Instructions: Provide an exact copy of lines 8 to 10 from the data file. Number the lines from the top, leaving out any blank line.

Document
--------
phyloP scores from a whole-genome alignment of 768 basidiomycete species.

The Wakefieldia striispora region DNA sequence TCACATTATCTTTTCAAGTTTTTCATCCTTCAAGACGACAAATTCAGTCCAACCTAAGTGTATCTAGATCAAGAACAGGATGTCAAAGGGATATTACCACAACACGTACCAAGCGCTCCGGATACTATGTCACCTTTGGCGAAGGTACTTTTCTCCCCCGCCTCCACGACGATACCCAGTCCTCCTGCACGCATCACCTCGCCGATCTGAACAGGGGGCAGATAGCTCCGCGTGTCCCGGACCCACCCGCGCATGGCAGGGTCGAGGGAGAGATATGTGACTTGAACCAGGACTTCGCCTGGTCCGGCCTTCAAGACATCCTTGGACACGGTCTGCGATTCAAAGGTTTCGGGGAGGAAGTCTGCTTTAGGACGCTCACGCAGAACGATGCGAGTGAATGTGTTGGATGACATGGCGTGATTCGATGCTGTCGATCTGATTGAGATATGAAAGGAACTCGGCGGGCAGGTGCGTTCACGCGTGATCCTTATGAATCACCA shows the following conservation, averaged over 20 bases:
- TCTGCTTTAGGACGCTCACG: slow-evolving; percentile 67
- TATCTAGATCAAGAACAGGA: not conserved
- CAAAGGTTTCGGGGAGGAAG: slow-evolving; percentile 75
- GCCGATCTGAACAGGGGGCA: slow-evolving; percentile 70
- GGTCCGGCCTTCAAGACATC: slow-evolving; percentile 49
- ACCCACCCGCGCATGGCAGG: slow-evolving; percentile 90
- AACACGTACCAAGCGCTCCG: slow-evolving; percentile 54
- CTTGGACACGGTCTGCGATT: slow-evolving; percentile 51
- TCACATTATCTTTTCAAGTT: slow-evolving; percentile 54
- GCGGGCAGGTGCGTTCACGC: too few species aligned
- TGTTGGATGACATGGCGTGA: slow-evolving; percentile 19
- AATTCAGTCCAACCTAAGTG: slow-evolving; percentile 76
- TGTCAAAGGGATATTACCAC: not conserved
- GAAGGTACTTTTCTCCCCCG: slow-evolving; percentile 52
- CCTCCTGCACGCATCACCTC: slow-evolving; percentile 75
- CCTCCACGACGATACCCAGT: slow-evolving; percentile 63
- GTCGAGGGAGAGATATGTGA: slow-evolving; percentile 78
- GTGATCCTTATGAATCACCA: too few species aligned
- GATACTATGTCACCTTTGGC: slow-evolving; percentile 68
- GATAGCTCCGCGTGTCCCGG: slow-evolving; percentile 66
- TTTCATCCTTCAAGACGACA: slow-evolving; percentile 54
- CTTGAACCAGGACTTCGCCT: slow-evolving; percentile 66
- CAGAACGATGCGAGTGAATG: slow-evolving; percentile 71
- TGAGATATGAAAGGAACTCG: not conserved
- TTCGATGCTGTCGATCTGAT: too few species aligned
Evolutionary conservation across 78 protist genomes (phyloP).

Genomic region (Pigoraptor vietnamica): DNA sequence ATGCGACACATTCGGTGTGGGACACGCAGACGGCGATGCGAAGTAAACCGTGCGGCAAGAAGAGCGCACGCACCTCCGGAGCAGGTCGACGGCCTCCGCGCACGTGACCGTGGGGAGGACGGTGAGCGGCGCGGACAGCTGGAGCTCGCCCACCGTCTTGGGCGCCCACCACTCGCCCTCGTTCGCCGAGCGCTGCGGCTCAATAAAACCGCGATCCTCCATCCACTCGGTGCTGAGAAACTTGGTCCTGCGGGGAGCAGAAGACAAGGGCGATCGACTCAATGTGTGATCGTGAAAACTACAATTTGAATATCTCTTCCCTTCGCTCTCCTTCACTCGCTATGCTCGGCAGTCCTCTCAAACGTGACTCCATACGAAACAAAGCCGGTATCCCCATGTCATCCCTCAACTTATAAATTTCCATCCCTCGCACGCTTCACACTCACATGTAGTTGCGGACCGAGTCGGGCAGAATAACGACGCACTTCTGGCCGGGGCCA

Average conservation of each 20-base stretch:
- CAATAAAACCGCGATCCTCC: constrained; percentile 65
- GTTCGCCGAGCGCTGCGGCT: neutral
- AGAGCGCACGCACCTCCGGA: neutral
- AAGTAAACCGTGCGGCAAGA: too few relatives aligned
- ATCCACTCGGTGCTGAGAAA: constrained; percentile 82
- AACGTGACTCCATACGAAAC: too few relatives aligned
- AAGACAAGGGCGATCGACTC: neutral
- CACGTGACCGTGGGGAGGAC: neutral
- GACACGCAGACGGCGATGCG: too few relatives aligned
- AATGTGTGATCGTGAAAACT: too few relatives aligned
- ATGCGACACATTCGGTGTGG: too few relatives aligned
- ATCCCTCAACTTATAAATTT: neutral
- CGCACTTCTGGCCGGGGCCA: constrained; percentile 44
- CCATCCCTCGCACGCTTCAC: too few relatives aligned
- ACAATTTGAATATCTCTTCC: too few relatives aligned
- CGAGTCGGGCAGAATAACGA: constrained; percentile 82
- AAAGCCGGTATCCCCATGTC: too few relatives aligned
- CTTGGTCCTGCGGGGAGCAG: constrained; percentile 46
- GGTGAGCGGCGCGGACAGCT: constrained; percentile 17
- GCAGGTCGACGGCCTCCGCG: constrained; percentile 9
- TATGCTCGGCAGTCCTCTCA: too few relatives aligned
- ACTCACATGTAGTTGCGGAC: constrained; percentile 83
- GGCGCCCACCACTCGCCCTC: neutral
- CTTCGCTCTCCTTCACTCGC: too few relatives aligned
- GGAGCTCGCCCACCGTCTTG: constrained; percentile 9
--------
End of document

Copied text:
- ACCCACCCGCGCATGGCAGG: slow-evolving; percentile 90
- AACACGTACCAAGCGCTCCG: slow-evolving; percentile 54
- CTTGGACACGGTCTGCGATT: slow-evolving; percentile 51